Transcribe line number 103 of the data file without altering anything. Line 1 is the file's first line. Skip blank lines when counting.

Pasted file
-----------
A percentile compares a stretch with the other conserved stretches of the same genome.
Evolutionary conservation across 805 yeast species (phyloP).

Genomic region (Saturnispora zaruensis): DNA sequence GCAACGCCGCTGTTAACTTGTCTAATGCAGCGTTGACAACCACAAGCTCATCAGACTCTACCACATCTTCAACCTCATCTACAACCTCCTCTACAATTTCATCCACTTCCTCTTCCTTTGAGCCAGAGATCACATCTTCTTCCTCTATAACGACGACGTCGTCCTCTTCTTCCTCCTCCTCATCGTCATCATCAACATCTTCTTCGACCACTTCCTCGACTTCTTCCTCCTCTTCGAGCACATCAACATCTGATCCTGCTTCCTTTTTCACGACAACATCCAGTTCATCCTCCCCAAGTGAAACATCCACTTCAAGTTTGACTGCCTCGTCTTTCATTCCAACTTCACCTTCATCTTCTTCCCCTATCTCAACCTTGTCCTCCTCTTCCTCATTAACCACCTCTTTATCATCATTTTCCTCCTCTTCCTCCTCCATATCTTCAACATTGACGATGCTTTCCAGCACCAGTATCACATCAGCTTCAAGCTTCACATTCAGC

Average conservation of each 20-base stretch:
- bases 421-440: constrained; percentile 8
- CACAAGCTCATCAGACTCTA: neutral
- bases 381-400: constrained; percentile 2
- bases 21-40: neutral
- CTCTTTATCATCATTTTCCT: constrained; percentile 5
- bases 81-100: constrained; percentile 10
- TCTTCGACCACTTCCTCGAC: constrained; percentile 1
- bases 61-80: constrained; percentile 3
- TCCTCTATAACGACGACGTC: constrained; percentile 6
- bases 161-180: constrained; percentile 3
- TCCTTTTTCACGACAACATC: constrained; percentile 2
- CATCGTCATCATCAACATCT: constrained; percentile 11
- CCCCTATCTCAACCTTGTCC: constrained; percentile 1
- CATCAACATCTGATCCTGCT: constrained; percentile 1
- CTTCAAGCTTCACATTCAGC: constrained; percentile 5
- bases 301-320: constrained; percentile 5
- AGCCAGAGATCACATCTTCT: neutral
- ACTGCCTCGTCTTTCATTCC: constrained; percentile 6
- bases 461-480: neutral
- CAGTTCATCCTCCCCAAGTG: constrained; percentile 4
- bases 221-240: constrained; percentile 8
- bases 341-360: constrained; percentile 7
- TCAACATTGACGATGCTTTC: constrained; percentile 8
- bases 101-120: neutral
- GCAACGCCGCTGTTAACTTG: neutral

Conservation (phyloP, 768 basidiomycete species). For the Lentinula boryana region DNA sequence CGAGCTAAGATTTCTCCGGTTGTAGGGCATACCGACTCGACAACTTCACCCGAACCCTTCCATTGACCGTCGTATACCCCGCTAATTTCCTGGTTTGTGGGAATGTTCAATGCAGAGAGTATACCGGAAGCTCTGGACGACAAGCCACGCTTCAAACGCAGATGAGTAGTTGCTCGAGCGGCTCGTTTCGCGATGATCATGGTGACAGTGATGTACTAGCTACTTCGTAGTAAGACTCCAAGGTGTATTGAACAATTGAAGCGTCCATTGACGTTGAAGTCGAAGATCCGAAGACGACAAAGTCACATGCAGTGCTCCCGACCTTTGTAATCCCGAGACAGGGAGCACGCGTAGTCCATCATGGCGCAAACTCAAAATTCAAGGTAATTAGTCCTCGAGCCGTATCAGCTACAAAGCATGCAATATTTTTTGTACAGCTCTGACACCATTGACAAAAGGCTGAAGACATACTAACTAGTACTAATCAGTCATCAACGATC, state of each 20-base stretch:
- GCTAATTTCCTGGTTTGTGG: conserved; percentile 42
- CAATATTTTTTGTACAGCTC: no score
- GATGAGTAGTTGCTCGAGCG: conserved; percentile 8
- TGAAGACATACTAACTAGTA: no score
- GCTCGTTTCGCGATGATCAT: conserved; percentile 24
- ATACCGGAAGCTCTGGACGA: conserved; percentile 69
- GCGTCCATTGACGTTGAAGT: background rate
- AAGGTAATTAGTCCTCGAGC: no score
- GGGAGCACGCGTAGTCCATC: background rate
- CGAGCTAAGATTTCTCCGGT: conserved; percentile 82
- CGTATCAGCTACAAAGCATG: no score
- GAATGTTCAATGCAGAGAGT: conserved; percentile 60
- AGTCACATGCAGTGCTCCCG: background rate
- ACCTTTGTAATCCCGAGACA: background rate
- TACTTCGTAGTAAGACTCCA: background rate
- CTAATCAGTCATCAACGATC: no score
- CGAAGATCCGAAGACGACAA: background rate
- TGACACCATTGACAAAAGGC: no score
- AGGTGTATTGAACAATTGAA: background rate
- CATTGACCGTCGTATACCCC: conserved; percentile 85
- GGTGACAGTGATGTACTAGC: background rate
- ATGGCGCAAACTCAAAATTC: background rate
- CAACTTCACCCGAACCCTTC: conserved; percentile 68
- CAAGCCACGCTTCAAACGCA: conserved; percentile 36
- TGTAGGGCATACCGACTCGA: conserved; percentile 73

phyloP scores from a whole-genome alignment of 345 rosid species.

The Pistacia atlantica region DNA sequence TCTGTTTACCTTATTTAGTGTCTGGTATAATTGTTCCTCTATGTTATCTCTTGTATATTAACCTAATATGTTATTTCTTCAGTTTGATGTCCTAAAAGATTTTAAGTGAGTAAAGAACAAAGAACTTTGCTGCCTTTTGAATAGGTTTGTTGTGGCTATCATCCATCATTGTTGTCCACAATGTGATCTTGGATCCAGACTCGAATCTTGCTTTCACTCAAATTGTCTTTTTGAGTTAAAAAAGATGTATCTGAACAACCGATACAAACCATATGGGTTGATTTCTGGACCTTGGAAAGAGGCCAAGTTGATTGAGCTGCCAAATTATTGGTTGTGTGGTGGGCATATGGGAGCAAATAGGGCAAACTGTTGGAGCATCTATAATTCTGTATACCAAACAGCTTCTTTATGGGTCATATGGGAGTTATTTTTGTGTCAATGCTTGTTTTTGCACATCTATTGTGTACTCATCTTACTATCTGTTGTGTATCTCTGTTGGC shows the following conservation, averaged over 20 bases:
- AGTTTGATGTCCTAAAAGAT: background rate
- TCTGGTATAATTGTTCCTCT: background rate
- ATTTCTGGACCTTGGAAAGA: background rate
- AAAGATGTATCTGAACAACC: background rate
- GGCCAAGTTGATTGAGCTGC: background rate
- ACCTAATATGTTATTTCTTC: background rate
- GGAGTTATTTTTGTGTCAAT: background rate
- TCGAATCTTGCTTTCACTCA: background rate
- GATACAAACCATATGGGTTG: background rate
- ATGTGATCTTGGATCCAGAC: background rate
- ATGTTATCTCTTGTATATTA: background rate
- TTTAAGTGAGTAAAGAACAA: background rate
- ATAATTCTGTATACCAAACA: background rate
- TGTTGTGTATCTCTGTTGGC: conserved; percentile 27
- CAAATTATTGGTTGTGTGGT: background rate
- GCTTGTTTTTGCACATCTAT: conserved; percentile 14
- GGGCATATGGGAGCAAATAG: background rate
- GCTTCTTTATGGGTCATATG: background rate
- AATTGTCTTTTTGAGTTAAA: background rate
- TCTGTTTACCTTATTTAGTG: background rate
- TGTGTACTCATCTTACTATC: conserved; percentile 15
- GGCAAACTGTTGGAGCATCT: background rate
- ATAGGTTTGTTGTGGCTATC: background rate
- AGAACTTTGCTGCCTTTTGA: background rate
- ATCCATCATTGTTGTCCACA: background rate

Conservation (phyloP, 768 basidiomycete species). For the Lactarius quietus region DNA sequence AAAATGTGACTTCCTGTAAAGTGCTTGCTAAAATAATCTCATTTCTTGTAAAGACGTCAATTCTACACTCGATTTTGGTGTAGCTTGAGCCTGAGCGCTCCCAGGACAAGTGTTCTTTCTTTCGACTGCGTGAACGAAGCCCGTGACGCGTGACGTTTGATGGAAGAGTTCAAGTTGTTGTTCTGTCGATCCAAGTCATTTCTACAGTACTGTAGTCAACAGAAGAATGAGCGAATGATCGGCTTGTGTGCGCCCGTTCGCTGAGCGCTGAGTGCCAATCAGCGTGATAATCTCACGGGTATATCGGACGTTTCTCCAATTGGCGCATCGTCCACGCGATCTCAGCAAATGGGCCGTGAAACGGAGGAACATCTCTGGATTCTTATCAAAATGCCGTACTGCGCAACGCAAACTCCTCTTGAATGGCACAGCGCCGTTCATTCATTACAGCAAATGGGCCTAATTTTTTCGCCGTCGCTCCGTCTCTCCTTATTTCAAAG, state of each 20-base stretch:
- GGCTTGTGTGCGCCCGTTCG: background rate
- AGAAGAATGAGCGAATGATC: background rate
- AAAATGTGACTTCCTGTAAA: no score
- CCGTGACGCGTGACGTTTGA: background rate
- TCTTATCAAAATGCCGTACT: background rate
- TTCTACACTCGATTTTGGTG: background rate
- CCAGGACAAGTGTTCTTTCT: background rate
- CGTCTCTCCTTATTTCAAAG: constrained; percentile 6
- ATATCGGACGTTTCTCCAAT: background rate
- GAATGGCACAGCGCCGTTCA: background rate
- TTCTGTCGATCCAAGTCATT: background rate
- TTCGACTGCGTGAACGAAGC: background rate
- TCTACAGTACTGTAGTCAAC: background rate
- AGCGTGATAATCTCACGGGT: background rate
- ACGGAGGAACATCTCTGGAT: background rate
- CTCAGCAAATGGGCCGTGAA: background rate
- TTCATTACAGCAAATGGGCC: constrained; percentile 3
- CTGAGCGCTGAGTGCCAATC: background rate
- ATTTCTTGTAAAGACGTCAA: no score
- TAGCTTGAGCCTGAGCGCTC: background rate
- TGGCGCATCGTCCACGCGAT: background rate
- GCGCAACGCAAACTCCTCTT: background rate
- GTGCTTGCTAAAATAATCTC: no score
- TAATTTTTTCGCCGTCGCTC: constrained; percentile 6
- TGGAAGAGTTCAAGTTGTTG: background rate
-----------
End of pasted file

- TAGCTTGAGCCTGAGCGCTC: background rate